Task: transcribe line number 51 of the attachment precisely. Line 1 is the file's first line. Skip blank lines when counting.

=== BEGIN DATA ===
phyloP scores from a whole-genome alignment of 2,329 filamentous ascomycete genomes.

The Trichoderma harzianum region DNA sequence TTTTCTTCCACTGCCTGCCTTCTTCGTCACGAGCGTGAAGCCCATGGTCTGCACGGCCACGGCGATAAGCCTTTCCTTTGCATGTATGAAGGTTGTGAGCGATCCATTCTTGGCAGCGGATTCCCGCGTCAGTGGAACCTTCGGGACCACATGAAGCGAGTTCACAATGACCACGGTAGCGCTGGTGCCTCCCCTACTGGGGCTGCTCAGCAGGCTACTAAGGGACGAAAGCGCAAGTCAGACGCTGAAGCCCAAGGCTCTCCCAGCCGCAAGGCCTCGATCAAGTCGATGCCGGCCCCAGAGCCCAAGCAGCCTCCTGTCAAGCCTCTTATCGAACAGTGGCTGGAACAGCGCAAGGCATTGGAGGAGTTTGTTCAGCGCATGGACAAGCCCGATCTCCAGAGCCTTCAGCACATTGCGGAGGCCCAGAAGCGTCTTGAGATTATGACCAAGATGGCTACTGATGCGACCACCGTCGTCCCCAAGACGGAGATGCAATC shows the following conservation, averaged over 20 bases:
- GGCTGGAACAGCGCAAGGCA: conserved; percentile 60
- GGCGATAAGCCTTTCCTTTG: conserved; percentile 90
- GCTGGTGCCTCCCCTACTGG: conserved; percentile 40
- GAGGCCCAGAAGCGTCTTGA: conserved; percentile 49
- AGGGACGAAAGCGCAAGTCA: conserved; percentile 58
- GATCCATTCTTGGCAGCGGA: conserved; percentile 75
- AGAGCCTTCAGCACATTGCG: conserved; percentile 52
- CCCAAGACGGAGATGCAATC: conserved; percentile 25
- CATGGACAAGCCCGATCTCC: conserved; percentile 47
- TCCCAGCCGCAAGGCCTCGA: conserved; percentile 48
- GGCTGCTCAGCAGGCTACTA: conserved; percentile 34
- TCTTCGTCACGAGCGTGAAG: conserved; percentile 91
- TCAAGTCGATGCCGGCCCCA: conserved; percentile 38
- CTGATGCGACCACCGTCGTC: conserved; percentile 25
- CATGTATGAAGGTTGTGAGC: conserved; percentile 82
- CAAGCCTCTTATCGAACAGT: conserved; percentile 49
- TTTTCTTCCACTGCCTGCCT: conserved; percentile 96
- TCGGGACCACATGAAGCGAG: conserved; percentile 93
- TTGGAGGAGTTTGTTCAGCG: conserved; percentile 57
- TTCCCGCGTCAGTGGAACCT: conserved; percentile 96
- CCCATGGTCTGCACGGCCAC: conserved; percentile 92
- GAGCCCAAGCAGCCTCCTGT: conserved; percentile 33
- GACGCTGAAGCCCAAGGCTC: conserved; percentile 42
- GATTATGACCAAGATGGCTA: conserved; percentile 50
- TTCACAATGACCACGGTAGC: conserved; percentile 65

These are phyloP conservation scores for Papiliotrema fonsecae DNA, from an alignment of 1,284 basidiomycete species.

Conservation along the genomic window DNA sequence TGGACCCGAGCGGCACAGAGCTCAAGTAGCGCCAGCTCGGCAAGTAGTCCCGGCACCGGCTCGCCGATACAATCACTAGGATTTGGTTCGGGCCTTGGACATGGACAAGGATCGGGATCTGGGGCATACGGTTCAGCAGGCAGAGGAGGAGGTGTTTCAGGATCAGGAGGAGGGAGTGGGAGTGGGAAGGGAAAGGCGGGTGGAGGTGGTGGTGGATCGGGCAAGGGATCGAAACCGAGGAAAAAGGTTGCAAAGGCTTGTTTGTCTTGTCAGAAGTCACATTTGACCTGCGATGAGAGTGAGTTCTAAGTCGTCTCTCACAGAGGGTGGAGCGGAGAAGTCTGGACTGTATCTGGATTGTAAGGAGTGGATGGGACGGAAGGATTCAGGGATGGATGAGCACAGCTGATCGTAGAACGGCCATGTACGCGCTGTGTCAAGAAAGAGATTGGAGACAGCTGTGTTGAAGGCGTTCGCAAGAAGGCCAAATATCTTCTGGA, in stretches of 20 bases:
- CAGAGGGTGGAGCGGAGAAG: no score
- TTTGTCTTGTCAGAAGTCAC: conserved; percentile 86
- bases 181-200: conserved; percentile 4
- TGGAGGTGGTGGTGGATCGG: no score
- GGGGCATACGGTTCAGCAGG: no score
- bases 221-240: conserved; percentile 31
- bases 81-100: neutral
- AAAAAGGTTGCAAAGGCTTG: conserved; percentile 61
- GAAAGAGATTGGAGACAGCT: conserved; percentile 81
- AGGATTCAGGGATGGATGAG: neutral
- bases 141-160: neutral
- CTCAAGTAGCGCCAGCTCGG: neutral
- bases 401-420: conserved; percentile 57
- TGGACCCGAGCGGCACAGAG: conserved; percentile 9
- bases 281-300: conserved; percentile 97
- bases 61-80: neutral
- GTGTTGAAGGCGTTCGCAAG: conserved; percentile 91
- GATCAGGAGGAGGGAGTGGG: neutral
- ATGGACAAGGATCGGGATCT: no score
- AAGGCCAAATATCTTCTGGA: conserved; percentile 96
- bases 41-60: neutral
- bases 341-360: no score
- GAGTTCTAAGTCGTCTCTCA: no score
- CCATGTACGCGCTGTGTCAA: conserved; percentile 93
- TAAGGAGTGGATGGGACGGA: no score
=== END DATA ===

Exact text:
- bases 341-360: no score